Tuesday, November 16, 2010

The Homestead

As my family drove down the gravel road that led to my grandparents' homestead, we stopped the car to take in the view one last time. My grandma's house could be seen long before it was actually reached. All my life, I'd welcomed the view of the old house on the hill. As we drove closer, I would watch to see whose vehicles were parked in the driveway. Sometimes we were the only visitors, but more often than not, we were welcome additions to a home already filled with conversation.

Now that hill stands void of the home that held a lifetime of memories, but I was blessed with quiet moments of solitude spent documenting and reflecting on my most cherished memories there.

A white gate greeted visitors at the front of the yard. As children, we would ride as it swung closed. The gate kept us within the safety of our yard games of make-believe, tag, and tree climbing. When we were given permission to explore the land beyond the yard, the gate opened to the grove of trees in the field, from which would would yell at the hill beyond and wait for our echos. The maze of tree roots proves the perfect floor plan for games of house or school. Sometimes we'd trek even further, to the creek and the rock hills that were scattered with wildflowers in the summertime.

The swings were old, made of wooden planks and rusted chains secured to a heavy, metal frame. If you were a seasoned swinger, you could stretch your legs all the way through your toes and just brush the trunk of the old tree that stood before the set.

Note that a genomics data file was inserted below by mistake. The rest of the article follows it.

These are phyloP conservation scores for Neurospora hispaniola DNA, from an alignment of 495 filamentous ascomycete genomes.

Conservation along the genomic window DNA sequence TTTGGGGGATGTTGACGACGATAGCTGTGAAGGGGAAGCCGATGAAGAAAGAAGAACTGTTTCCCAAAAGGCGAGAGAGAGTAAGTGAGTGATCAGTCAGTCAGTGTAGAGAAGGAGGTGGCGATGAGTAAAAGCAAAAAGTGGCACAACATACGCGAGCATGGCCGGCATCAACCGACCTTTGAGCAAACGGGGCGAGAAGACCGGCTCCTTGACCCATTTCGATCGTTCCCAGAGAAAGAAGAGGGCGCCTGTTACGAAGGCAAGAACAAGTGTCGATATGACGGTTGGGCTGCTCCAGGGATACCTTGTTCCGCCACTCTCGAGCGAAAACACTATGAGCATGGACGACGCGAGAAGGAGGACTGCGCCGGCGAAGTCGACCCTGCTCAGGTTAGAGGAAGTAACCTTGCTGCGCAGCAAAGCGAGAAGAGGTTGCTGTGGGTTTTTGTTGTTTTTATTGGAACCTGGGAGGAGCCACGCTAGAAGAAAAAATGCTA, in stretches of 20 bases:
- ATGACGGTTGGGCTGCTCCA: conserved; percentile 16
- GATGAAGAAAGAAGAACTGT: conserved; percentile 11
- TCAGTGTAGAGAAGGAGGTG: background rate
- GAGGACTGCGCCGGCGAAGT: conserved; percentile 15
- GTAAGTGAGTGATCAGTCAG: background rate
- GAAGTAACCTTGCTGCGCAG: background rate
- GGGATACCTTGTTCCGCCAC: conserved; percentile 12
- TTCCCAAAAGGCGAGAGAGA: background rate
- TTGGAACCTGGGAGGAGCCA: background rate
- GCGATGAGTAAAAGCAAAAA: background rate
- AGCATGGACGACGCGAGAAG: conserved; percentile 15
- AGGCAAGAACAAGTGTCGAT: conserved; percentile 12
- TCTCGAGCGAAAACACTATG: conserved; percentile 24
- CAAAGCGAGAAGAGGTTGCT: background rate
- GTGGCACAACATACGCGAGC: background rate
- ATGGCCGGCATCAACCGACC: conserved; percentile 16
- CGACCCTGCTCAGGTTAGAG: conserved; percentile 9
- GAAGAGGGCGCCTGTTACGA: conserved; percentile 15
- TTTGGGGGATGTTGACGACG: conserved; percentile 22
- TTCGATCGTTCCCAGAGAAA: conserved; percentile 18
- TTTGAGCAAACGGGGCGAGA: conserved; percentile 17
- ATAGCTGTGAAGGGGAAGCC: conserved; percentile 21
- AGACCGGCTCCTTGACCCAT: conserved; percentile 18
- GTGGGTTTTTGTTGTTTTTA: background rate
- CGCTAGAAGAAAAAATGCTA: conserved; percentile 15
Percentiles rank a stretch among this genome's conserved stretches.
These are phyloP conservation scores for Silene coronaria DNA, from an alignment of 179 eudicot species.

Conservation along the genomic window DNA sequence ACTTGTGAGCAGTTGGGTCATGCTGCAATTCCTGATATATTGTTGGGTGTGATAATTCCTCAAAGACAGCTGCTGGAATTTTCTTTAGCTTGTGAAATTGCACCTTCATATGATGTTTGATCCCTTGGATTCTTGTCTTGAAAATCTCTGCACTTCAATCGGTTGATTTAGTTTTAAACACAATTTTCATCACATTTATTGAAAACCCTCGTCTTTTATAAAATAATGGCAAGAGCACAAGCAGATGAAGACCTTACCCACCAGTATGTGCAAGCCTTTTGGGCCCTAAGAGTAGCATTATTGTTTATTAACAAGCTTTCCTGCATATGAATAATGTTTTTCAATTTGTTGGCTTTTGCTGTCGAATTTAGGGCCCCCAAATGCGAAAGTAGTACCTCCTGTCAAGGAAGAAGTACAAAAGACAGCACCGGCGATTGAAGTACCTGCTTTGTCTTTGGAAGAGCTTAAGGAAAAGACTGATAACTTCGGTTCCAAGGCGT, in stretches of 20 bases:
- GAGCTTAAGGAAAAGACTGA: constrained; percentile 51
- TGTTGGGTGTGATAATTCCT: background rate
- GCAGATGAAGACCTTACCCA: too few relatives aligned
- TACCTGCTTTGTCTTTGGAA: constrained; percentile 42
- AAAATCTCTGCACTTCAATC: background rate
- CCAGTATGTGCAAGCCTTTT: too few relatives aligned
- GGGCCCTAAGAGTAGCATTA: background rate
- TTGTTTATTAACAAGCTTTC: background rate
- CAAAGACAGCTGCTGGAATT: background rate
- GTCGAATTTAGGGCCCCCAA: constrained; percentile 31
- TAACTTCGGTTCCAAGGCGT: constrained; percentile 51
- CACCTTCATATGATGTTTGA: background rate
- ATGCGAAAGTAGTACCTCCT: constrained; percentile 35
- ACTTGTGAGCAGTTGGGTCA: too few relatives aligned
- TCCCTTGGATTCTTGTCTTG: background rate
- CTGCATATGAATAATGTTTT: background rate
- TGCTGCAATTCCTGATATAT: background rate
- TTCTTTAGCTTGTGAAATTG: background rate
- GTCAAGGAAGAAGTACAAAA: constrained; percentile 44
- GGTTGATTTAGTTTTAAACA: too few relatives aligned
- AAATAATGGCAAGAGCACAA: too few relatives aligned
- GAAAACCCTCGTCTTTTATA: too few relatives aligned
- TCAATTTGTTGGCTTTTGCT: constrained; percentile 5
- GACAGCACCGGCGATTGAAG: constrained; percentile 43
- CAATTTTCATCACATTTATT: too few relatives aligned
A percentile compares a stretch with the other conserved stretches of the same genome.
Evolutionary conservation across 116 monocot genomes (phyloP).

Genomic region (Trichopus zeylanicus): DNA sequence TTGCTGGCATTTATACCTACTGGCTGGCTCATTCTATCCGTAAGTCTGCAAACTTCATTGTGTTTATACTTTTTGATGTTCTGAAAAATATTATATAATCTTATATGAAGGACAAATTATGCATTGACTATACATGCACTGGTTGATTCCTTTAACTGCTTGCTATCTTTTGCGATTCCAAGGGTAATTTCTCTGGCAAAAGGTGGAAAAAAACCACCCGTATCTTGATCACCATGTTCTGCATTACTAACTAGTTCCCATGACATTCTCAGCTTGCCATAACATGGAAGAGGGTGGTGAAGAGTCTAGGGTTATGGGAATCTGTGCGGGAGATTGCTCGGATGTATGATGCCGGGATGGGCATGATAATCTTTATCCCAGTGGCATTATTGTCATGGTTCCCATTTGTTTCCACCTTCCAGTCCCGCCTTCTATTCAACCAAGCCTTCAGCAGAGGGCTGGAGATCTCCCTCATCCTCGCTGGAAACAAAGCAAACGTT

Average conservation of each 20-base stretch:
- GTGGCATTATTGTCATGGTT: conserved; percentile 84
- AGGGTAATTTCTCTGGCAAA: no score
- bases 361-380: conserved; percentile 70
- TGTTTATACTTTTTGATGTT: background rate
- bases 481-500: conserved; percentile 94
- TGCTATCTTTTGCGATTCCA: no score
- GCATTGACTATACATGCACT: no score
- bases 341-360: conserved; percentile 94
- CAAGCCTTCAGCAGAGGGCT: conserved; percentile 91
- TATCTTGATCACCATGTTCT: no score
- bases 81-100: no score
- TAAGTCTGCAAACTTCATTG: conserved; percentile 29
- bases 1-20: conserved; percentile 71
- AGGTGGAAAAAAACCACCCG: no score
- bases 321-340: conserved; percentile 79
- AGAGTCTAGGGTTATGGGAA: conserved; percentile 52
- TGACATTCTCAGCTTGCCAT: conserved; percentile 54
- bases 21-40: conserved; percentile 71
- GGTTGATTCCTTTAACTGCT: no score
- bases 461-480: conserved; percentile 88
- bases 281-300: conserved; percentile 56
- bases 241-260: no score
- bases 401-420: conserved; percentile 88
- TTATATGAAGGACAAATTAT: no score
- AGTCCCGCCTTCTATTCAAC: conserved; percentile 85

Beneath the old hickory tree stood a pump house, filled with canned goodies from the garden and fresh cool water that was carried into the house for drinking. When the old heavy door was swung open, I was greeted by a cool, fresh dampness almost like air after a spring rain. A wooden swing hung from a branch of the tree. It was replaced over the years, but the swing always proved the perfect place to visit with my grandma. As children, we'd gather hickory nuts and crack them open on the concrete base of the well. Piles and piles could be gathered at the right time of year.

When Grandpa was alive, we'd watch with anticipation as he stood at the front of the dock, spreading a coffee can of fish food atop the surface of the lake. Sometimes there would be a frenzy of perch, but the real excitement came when someone spied the whiskers of a catfish gulping the pellets. Then it was time to cast the lines and watch for the bobbers to disappear into the water. On overnight visits, we'd take the old fishing boat onto the water and set baited jugs for the catfish, and in the morning, we'd pull the jugs in to see what we'd caught. What a shock it was to find a snapping turtle hooked one morning!

Though my grandparents' home no longer stands behind the old Dinner Bell, the memories and stories are not forgotten. And although it was a sad day when we gathered as family under that roof one last time, I was able to see the excitement of my younger cousin who, at 18, rang the iron bell for dinner for the first time. I was able to hold my grandma's hand and watch my children play with their cousins. I was able to help my kids select trinkets to carry home with them and receive special pieces of my own, so that each of us have a part of that home with us.


Ashley said...

This is beautiful Kelley. It makes me hope that some day one of my grandchildren is talking about my home like this. It's definitely something to strive for, to extend love and grace to your family like your grandma did.

StumblingServant said...

I don't know how I missed this post, but I'm glad you mentioned it today. Thanks for taking me back to the memories and for some time reflecting on the "good ol' days".